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Brief SilkAir’s new regional brand campaign aims to communicate the joys of flying with SilkAir through a range of key benefits that differentiate the airline, including baggage allowance, inflight meals, reliable flight schedules and the frequent flyer programme. The campaign spans OOH, print, digital, Facebook ads and BTL collaterals.

Balikpapan Makassar

Bandung

Semarang Surabaya

Yogyakarta Solo

Lombok Darwin

It’s a joy to f ly to 47 Asia-Pacific destinations.

30kg Bag Allowance

3

Inflight Meal

Reliable Flight Schedule

Earn Miles

silkair.com

4 Campaign Somersby Awkward Apple Dance Brief Cider brand Somersby rolled out a campaign on digital and social media platforms to connect with cider fans in Singapore. The “Awkward Apple Dance” was filmed with real people dancing on the streets of Singapore with the Somersby Apple mascot. The video captures the candid, unrehearsed and somewhat awkward reactions of Singaporeans who were asked to dance in public alongside the mascot.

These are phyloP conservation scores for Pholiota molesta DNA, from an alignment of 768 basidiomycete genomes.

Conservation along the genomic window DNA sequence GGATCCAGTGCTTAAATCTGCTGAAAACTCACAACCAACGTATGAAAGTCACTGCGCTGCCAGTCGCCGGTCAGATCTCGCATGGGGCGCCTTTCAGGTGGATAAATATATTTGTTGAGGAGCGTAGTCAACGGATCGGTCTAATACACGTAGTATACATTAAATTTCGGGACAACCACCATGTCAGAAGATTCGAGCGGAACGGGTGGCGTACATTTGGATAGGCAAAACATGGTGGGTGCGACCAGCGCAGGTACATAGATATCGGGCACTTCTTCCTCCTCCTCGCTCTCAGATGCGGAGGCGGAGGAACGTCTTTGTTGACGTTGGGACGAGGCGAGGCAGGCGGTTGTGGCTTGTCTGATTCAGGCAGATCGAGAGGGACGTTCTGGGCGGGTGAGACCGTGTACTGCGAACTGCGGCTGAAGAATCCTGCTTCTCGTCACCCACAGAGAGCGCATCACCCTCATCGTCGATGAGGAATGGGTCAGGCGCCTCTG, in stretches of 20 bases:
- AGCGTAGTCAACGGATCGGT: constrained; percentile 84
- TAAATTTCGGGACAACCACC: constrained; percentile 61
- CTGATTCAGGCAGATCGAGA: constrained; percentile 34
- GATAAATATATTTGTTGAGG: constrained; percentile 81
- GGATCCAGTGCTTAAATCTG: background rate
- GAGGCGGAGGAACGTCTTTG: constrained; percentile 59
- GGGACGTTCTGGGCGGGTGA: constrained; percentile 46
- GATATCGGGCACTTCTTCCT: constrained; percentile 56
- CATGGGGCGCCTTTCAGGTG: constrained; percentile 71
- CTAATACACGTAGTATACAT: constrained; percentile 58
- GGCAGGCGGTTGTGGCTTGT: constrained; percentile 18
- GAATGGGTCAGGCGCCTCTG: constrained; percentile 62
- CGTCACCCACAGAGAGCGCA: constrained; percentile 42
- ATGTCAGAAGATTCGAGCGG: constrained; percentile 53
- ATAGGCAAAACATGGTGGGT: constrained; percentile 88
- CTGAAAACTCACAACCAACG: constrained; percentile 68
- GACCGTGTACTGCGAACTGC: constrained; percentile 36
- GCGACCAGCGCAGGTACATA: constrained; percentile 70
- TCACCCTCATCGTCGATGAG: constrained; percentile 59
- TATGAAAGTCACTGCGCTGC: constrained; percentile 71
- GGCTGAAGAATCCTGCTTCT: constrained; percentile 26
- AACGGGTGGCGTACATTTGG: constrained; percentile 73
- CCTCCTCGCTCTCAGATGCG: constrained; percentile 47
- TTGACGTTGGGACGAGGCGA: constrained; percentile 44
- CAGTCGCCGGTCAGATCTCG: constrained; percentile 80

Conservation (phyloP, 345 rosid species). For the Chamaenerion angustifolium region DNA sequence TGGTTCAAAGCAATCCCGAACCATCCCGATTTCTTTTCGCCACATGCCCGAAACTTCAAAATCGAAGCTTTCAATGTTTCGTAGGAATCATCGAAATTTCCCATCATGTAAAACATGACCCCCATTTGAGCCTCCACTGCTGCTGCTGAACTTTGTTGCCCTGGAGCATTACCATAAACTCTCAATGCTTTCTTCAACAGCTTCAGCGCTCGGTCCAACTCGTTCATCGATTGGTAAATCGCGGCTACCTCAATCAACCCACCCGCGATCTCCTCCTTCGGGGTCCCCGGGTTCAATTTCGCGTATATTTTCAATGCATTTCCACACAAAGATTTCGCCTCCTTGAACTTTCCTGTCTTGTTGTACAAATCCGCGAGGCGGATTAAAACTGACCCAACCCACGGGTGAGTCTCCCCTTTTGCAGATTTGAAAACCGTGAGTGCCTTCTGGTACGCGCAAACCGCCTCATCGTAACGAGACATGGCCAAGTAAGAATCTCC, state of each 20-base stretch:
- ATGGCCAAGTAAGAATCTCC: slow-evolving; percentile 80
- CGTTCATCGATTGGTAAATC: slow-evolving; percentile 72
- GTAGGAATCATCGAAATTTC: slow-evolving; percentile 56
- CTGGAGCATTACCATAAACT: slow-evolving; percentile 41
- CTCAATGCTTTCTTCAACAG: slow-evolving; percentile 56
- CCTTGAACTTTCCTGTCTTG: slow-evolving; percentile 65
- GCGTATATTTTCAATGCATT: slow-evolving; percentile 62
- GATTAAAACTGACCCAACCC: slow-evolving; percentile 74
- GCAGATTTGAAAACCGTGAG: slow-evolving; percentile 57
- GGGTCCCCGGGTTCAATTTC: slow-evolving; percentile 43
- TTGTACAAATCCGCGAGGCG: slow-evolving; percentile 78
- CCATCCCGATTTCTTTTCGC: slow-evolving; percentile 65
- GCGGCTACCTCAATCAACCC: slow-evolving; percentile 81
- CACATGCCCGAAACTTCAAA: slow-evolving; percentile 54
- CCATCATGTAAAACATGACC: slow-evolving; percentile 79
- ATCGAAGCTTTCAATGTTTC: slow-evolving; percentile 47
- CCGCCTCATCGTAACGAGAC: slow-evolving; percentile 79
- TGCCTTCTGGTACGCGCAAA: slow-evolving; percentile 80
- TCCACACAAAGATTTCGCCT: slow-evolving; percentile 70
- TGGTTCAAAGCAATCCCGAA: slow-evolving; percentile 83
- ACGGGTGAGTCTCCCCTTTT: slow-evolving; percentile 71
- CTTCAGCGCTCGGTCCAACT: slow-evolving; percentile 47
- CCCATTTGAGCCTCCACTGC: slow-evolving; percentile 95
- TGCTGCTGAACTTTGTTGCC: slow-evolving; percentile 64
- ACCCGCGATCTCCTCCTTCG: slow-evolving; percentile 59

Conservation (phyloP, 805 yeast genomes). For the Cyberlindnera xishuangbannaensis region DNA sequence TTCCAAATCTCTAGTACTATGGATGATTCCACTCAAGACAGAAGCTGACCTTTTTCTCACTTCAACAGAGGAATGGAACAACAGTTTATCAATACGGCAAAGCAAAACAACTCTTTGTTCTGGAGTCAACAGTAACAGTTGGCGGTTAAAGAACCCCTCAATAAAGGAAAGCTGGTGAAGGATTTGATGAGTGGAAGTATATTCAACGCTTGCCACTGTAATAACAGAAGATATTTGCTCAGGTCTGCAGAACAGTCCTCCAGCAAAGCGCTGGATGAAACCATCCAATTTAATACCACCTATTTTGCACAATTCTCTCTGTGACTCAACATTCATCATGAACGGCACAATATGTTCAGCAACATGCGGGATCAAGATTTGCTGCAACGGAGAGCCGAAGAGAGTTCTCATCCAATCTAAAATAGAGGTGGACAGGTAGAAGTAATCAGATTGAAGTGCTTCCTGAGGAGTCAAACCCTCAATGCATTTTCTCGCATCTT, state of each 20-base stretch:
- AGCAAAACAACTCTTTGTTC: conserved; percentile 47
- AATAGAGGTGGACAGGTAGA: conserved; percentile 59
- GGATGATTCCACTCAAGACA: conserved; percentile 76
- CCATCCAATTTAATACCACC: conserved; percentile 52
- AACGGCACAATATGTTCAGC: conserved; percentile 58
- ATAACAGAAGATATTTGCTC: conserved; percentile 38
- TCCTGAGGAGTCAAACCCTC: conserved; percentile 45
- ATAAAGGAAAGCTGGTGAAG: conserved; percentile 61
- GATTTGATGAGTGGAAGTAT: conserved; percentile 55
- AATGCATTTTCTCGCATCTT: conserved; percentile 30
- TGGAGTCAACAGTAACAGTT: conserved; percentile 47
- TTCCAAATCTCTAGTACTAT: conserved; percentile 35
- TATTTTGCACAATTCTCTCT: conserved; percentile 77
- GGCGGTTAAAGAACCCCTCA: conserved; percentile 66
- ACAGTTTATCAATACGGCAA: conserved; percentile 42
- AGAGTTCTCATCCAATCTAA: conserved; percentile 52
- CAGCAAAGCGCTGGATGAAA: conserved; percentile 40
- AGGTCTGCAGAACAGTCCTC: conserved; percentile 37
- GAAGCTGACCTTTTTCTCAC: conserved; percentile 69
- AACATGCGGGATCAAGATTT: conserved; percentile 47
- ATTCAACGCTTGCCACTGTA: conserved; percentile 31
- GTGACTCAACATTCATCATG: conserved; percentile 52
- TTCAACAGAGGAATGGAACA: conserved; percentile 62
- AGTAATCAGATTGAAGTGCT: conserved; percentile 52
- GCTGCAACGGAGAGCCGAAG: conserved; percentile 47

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Client

Carlsberg Singapore

Creative

Nom Nom Media

Media

NA

SUBMISSIONS PLEASE SEND US YOUR BEST NEW WORK REGULARLY IN HIGH-RES JPEG OR PDF TO BE CONSIDERED FOR THESE PAGES. EMAIL RAYANAP@MARKETING-INTERACTIVE.COM

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THE BIG BUSINESS OF FAKING IT Celebrities and businesses have bought fans and followers just to gain clout online. But here’s what it will really cost a brand. Elizabeth Low writes.

Buyer beware: In the long-term, bought fans are all cost and no benefit.